10. On May 2, 2000, the Commission sent a communication to the petitioners stating that, in view of the fact that it had not received their required response, if the Commission did not receive a response within 60 (sixty) days, it would suspend consideration of the matter.
11. The petitioners submitted the observations required of them by the Commission regarding the State’s response to the complaint, on June 30, 2000.
12. The Commission informed the petitioners on July 6, 2000 that it was in receipt of the additional information transmitted to it by them, and on this same date forwarded the information to the State, which was granted 30 (thirty) days to submit its own observations.
13. On September 7, 2006, both the petitioners and the State were requested by the Commission to provide, within 15 (fifteen) days, up-to-date information on the situation of the alleged victim, and regarding their interest in pursuing the case.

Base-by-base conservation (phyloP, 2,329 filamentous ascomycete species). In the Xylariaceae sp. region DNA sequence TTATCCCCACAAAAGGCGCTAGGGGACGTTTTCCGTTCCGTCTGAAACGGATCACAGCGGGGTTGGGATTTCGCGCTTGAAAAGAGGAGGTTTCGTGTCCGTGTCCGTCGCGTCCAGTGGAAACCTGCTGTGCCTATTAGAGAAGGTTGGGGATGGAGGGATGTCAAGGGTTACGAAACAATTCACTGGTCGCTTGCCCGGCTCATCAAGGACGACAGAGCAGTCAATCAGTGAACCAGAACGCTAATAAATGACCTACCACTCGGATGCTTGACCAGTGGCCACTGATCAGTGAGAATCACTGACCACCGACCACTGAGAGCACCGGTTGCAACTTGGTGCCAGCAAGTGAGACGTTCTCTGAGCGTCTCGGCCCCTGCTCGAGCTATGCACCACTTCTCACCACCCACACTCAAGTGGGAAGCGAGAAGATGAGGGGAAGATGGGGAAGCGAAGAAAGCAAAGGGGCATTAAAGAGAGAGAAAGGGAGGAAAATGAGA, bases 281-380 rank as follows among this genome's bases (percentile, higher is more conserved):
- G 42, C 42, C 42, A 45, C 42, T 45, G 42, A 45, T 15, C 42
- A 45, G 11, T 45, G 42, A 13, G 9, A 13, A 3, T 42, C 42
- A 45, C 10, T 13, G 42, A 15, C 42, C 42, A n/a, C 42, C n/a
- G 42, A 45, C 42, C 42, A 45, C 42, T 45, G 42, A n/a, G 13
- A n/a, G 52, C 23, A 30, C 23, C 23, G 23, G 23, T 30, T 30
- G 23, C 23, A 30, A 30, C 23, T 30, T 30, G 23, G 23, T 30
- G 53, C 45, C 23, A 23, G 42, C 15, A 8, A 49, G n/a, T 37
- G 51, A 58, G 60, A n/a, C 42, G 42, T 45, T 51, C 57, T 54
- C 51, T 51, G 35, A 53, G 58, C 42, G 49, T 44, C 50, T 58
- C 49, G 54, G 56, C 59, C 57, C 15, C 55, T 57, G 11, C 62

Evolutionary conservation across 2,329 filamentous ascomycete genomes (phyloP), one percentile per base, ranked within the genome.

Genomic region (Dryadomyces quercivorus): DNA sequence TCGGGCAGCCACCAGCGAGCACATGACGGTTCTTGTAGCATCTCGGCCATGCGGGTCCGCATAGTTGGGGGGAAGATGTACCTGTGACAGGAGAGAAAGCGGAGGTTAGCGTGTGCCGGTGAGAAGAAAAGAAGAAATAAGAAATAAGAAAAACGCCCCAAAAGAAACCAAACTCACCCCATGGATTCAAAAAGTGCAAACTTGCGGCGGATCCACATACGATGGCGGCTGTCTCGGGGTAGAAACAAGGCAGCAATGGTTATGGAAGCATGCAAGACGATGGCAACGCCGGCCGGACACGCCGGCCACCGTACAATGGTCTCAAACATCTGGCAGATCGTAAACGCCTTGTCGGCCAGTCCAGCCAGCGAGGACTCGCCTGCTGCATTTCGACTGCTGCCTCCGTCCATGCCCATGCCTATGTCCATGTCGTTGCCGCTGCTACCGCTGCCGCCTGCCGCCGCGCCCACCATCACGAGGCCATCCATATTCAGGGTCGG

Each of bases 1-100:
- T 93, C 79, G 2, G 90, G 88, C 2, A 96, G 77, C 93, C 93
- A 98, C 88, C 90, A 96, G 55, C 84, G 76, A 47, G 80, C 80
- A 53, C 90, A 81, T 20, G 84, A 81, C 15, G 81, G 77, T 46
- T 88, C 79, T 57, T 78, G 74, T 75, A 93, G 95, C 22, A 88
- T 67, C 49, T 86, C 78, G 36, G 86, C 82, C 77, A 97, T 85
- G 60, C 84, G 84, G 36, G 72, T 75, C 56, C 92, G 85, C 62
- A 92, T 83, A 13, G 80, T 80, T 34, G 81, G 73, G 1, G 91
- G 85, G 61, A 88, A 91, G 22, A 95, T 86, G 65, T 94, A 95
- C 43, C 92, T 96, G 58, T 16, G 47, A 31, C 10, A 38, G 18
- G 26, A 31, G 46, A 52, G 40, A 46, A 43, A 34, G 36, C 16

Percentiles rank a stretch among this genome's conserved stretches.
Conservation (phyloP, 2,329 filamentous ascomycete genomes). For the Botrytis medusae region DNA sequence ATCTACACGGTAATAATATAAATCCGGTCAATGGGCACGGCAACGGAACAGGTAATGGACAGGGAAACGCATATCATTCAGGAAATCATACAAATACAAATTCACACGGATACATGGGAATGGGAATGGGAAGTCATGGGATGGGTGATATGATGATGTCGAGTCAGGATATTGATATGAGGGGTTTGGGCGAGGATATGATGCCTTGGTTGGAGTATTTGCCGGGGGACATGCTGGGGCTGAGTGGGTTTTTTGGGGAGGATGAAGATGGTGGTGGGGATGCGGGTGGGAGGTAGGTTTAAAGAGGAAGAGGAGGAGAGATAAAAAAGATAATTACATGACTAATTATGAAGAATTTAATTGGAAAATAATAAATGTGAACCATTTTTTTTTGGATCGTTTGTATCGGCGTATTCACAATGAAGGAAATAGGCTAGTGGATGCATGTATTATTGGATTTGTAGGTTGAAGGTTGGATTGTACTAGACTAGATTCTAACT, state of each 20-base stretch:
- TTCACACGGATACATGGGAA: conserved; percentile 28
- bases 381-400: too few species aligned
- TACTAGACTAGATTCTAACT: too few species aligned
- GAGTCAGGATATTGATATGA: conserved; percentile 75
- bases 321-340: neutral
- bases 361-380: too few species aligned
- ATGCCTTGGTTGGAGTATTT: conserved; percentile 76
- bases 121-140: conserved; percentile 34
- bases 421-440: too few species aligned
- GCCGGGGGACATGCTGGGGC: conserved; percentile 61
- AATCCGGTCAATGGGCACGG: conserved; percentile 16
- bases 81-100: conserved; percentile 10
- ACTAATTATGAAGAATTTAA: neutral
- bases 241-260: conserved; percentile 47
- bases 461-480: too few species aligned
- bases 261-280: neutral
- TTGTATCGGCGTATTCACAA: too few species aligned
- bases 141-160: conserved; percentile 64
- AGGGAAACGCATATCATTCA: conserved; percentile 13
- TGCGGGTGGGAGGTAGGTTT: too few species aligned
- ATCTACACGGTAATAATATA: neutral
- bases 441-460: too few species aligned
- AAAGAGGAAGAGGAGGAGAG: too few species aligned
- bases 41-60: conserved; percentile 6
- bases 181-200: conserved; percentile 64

14. On October 3, 2006, the petitioners submitted the information required of them.
III. POSITIONS OF THE PARTIES
A. Position of the petitioners
15. The petitioners maintain that the complaint they have lodged against the State is based on the murder of Henrique José Trindade, and the injuries sustained by his son, Juvenal Ferreira Trindade, on September 4, 1982, in the Municipality of Alto Paraguai, State of Matto Grosso, Brazil. To this should be added the manner, characterized by negligence and omission, in which the State’s available domestic resources have been used: these have not been effective to provide compensation for the human rights violations incurred. In this connection, it is necessary that the State be held responsible for the murder of Henrique Trindade and for the injuries suffered by his son, and for not having taken any punitive measures against those responsible, from the time of the facts up to the time of the filing of the petition, 16 (sixteen) years later.